More problems for Tezos, which now demands KYC

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There have been calls by prominent industry leaders for a Tezos hard fork, following the prolonged delay in the issuance of the Tezos token to investors.

Speaking on the issue, Vitalik Buterin, the Ethereum co-founder twitted ,

“This seems backwards, Why can’t third parties just run a script to scan the BTC/ETH blockchains, see how much everyone contributed, calculate how much XTZ everyone should get, and generate the genesis block without Tezos Co involvement? That’s how the Ethereum launch worked.”

The Tezos ICO which was held in July 2017 generated $232 million, making it the highest grossing ICO at that time. Tezos co-founder Arthur Breitman then made a post that the launch of the blockchain would be in Q1 of 2018 or even earlier.

However, trouble started when the founders fell out with the Tezos Foundation president Johann Gevers with each party accusing the other of fraud. The issue was resolved after Gevers resigned but not before the Foundation and company have been slapped with a number of class-action lawsuits.

With the resolution of the crisis, expectations were high that the investors would soon be offered their Tezzies (XTZ) tokens, but the company recently released a statement saying that investors will have to comply with know-your-customer (KYC) and anti money laundering (AML) verifications which many are unwilling to do.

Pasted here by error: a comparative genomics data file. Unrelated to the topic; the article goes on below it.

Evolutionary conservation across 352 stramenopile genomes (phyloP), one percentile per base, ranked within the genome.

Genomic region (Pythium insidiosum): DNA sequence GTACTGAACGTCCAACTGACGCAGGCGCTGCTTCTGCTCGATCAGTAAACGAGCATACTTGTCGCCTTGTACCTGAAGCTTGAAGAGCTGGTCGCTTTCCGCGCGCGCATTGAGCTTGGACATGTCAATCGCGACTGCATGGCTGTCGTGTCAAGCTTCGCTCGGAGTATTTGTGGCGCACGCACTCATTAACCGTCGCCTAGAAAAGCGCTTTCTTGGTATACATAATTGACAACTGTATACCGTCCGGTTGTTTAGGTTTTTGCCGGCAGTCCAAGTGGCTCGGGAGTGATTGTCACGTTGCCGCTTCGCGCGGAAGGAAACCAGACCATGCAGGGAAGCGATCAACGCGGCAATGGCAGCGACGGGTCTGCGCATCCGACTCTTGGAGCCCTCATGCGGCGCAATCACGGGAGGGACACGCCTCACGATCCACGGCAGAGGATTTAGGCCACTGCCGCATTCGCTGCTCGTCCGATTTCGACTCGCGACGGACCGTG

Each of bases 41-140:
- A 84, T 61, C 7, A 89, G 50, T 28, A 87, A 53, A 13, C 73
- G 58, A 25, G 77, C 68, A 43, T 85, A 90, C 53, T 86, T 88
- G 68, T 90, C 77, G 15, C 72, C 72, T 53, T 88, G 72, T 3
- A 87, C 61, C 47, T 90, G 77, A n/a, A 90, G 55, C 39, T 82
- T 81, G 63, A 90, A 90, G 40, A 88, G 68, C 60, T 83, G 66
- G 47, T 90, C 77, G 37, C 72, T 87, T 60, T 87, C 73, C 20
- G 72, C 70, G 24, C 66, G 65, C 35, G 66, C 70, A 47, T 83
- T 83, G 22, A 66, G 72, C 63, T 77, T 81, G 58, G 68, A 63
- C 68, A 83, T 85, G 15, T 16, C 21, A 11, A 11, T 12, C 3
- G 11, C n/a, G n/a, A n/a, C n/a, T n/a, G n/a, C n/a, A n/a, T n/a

Many are not willing to do the KYC

Some of the users are asking why the company never stated it was part of the requirement during the ICO wondering why it should change the rules at the middle of the game. In a release, Tezos said:

“It has become best practice to verify that contributors meet basic KYC/AML criteria”

Tokensoft, a US based third party entity has been hired by the company to collate the data. An investor who has undergone the process said that the check asked for a name, phone number, address, government-issued ID and a selfie.

Another Reddit User wrote “Changing the deal after the sale has been completed for months is bad business, no matter how they try to dress it up.”

Indeed, the KYC/AML protocol has never really been enforced as Matt Gertler, general counsel at Digital Asset Research said. He found the company’s stance on the issue unconvincing, saying, “The rules haven’t changed, It’s not that KYC/AML has become the norm, you either had to do it or not.”

Timothy Draper, a venture capitalist who is one of the investors in the ICO agreed with the company’s stance, saying it is their call on how the issue should be handled best. He believes the company has probably weighed all options and felt the path chosen is the best.

However, many investors are not impressed. Some are simply demanding that their money be repaid. Interestingly, in the Tezos agreement between the company and the investors, it was stated that investors should consider their involvement a “contribution” stating that they may never get the tezzies they paid for.

The ICO terms which states state that,

“contributions were not investments, but actually “non-refundable donation[s].The contributor understands and accepts that TEZOS [the Tezos Foundation] cannot guarantee that contributors shall have any allocation of XTZ when the TEZOS Network is created.”


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